Get to know the psychology concept that doubles as a popular digital marketing tool.

Here, you’ll find:

  • What social proof is all about
  • Six social proof examples
  • How it can benefit your marketing strategy
  • Tips for using social influence in campaigns

There’s a scene in the classic film Dead Poets Society where Robin Williams’s character, a professor, explains the concept of conformity to his students. 

He asks three students to walk in a circle while the rest watch, then notes afterwards how quickly they all conformed to marching in a single pace. He also notes how the onlooking students all began clapping in unison without prompting. 

This also illustrates the psychology concept of social proof.

Social proof basically means copying the actions of others when you lack your own experience. In a questionable situation, people often attempt to imitate another person’s behavior to achieve desirable results or fit in.

What does this have to do with marketing? Surprisingly, a lot. 

This psychological phenomenon is also one of the reasons people choose products or services that others have already tried and liked. 

Curious how to use social proof in your own marketing? Let’s take a closer look.

grocery carts

70% of online shoppers read 1-6 reviews before making a purchase decision. (Image: Unsplash)

What is social proof in marketing?

Social proof is the process of assuming the actions of someone else in a situation where you’re unsure of how to behave.

Imagine you’re walking down the street. Suddenly, you see a group of scared-looking people sprinting the other way, as if they’re running from something terrifying.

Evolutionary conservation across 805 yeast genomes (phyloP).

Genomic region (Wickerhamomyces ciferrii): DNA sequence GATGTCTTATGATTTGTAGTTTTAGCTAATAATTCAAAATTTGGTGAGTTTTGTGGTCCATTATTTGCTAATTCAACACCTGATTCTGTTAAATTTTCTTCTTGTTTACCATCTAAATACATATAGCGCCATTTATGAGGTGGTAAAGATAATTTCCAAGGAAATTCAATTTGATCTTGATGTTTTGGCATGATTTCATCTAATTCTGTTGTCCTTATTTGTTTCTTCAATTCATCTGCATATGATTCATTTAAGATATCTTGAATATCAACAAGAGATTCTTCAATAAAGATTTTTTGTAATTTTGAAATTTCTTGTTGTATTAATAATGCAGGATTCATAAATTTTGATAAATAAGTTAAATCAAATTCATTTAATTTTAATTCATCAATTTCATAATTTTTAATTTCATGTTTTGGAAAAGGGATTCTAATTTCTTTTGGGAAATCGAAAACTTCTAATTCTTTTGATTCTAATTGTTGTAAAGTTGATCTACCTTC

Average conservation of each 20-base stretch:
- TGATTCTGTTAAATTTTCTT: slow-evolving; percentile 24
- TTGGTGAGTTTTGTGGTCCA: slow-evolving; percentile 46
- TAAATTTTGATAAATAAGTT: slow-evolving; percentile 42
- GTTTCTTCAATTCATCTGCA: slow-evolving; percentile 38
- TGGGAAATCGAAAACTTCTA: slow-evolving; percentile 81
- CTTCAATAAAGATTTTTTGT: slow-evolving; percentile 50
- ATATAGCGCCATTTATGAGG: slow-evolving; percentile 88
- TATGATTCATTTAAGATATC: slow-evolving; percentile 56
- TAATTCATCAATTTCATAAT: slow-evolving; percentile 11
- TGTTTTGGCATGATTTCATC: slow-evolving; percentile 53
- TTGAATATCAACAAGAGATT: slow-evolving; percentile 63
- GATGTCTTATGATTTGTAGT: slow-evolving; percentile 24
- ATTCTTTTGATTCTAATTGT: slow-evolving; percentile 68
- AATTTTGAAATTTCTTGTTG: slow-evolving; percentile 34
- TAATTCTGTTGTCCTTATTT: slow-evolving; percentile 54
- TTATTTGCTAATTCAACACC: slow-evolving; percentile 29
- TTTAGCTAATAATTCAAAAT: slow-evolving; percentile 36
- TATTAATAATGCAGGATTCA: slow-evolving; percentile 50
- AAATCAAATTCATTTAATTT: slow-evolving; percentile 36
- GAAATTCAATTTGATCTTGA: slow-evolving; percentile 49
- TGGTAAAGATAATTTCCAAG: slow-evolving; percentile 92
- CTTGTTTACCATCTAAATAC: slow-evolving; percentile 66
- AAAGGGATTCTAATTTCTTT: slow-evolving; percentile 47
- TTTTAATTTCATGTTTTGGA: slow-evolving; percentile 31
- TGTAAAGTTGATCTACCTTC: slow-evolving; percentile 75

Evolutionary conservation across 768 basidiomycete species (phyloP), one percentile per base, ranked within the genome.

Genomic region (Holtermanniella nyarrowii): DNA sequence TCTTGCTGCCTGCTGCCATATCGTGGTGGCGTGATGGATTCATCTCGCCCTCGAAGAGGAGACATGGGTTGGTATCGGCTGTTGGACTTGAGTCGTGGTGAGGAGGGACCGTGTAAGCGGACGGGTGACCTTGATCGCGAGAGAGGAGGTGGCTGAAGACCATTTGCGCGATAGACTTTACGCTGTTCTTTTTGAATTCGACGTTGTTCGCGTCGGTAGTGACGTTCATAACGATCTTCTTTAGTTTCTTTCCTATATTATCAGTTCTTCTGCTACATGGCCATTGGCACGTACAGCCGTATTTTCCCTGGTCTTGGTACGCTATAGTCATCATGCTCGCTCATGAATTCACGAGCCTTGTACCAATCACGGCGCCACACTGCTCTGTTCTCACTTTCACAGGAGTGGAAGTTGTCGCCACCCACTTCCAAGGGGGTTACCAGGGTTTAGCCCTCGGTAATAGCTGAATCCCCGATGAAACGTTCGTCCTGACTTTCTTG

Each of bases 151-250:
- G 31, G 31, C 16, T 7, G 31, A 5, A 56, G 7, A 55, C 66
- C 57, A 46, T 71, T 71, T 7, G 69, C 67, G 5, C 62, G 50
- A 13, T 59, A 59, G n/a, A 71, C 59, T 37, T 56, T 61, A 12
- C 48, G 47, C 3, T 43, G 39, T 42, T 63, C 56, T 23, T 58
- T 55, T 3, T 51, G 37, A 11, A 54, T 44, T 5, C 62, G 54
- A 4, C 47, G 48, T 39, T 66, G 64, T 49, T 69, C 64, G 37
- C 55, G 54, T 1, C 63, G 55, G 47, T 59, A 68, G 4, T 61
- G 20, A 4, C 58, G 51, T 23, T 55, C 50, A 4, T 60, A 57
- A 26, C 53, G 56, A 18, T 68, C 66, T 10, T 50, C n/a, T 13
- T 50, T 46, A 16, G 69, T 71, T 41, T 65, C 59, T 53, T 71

Would you continue ambling along on your way, or would you turn around and sprint along with them, just in case?

In marketing, social proof works the same way. 

Someone who’s looking for a vacuum cleaner but doesn’t know much about them is likely to choose the product with hundreds of reviews and a 5-star rating over a backpack with no reviews and a 3-star rating.

Common types of social proof in marketing are:

  • Expert’s opinion – An expert in the industry speaks highly of your brand (in articles, on social media, in interviews).
  • Endorsement – A celebrity or influencer recommends your product or service (on social media, in interviews, on TV).
  • Another consumer – Users of your products and services recommend them to other consumers (on social media, through customer reviews, or in-person).
  • Crowd – A large group of people endorse your brand through follows, reviews, or posting favorably about your brand.
  • Friends and family – Someone a consumer knows (such as a friend, family, or co-worker) personally recommends your brand.
  • Certification – An authority certifies your brand as trustworthy (like a blue checkmark on Instagram or a Better Business Bureau accreditation).

Many of these types can fit into your marketing strategy. Not only that, but the majority of them are suitable for a limited marketing budget.

Why is social proof important for marketing?

Social proof is one of the most powerful marketing tactics available. According to behavioral scientist Robert Cialdini, social proof is one of the six major principles of persuasion.

To truly understand how powerful social proof is as a marketing or persuasion concept, we can simply look at how one of the most commonly used items in grocery shopping was created: the shopping cart. 

Sylvan Goldman, owner of a small supermarket chain in Oklahoma, was the first person who tried to promote the shopping cart. He saw it as a way to reduce grocery store trips and make life easier for his customers (while making more sales at the same time). 

To his surprise, this tactic backfired. Customers said pushing the cart made them look bad and that it reminded them of a baby stroller.

It wasn’t until he paid professional models to push the shopping carts around his stores that people adopted the idea and started using them.

Still not convinced? Let’s look at the stats:

The modern-day consumer is pressed for time. What’s more, the majority of your potential customers don’t have the opportunity to study a product’s characteristics or contrast and compare it with alternatives. They opt for trusting other people’s experiences.